Nothing Like It in the World: The Men Who Built the Transcontinental Railroad, 1863-1869

I really had no idea what to expect from this book. I’ve always appreciated the author, especially as it relates to Band of Brothers, but I’d never really thought about the first transcontinental railroad before. I got the book used at our local “friends of the library” book store and figured it would meet my goal for the year of reading a bunch of stuff I wouldn’t normally select.

I really enjoyed the book. Ambrose does a good job of making the arduous work of building a railroad at a mile per day or digging tunnels at a couple feet per day easy to read and even compelling. He does in this book what he does best, making the most of the biographical sketches of the key players while he records the history of building the railroad. The level of detail of these men was more than sufficient for me and I would say I feel like I know Durant (and wouldn’t trust him with my dog) and would like to shake the hand of General Dodge. Most of all, I have untold respect for a man I’d never heard of before, Theodore Judah, whose imagination, hard work, and relentless passion were the reasons this railroad got designed and built in the first place. After becoming enamored with him, I became quite upset to read that he died prior to seeing his vision fully realized.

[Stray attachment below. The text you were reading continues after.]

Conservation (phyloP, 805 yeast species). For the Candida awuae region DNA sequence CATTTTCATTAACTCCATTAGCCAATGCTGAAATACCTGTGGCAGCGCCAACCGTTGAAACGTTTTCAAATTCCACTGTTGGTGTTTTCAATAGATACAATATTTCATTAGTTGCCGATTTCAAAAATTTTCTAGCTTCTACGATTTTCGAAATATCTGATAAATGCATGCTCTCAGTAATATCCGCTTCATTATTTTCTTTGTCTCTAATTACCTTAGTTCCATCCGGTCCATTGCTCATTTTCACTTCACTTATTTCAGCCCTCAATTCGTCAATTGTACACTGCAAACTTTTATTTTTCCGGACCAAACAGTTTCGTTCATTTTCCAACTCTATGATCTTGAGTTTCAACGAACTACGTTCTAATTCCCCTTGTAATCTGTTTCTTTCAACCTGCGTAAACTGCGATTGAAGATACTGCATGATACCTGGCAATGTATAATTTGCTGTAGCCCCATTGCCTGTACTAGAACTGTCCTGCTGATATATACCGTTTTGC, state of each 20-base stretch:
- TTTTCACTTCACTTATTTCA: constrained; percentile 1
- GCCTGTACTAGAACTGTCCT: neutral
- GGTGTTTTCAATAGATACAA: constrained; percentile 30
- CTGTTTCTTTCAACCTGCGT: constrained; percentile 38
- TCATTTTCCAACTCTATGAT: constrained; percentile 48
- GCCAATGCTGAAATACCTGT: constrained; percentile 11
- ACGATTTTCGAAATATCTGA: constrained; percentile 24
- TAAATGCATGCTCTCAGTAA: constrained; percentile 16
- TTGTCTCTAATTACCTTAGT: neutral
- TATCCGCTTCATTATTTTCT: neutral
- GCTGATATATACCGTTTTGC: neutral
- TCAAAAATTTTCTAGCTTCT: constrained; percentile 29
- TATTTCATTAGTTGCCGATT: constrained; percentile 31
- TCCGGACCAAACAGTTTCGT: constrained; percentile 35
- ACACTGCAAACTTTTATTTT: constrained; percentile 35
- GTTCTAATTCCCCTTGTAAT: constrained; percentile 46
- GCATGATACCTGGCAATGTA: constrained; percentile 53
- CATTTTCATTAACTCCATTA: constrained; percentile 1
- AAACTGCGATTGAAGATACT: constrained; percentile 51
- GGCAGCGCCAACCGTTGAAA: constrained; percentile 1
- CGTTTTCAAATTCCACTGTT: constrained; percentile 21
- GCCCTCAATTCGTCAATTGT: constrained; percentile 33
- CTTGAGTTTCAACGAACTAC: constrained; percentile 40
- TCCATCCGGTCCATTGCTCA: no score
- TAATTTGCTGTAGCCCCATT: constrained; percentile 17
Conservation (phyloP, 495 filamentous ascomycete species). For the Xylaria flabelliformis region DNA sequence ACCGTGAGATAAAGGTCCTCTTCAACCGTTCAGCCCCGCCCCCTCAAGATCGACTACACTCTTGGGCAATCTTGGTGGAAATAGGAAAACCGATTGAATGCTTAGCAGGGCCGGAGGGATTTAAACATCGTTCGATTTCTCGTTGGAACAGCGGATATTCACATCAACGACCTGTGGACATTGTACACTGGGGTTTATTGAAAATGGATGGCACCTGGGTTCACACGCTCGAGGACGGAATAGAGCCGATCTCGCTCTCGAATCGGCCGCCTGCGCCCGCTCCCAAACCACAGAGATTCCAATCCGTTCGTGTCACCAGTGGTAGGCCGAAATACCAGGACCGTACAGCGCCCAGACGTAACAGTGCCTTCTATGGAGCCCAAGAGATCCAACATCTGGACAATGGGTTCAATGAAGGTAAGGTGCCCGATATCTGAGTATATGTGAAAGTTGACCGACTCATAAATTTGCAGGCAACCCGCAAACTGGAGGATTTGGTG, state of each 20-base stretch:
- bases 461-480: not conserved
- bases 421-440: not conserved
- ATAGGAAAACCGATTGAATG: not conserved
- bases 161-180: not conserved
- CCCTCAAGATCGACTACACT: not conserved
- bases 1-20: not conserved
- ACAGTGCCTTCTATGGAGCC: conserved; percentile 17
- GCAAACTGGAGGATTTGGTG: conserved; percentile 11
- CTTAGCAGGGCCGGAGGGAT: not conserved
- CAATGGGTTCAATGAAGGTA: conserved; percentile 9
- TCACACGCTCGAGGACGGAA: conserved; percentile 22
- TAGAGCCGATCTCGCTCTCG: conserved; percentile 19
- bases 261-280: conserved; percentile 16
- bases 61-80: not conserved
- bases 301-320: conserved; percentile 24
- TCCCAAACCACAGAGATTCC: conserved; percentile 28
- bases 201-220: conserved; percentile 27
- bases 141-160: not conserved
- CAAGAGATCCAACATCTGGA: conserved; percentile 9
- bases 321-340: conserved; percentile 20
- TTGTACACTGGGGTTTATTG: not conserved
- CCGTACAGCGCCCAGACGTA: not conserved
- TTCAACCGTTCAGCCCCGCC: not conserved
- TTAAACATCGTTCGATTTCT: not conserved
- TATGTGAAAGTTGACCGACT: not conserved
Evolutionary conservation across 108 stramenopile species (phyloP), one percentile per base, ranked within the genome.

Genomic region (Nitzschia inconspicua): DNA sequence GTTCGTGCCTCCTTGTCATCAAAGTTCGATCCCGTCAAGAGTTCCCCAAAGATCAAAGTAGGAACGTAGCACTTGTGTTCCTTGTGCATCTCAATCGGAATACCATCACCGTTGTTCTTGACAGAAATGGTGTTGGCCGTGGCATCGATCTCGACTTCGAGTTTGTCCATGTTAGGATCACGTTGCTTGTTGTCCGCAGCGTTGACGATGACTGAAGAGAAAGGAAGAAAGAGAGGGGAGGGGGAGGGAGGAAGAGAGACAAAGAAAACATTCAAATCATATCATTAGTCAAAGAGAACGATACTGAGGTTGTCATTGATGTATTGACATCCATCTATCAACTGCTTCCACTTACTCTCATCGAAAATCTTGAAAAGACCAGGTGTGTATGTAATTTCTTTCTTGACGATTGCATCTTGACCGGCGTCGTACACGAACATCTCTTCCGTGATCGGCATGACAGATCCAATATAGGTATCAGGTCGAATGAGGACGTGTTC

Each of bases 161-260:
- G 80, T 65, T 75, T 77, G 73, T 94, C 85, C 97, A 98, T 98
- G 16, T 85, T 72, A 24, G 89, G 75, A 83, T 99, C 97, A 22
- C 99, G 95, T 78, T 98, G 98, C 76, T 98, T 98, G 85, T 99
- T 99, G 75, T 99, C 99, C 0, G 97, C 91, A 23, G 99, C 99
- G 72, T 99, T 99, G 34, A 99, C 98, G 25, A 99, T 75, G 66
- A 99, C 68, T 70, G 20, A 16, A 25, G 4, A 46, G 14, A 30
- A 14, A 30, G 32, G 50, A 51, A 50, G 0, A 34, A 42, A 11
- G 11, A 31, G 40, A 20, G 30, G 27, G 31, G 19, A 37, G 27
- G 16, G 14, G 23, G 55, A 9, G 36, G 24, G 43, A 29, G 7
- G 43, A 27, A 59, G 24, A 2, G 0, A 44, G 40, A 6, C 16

I suppose one of the most thought provoking comments made in the book was near the end when Ambrose suggested that of all the generations who witnessed change, those alive during the 2nd half of the 19th century America probably experienced more personal change than anyone else in history. They got the railroad, the ability to move freely across great distances, the telegraph, electricity, the end of slavery, and much more. Yes, something like the internet was massively disruptive in everyone’s lives but he could be right that it was this time period that changed the most considering prior to these inventions people more or less communicated and did commerce in the same was as Alexander the Great.

I would certainly recommend it. I suppose the highest praise I can offer the book is that it made me, a non-reader, want to read more detail about certain elements he covered in the book such as the real truth on relations between settlers and Native Americans and the development of corporations.

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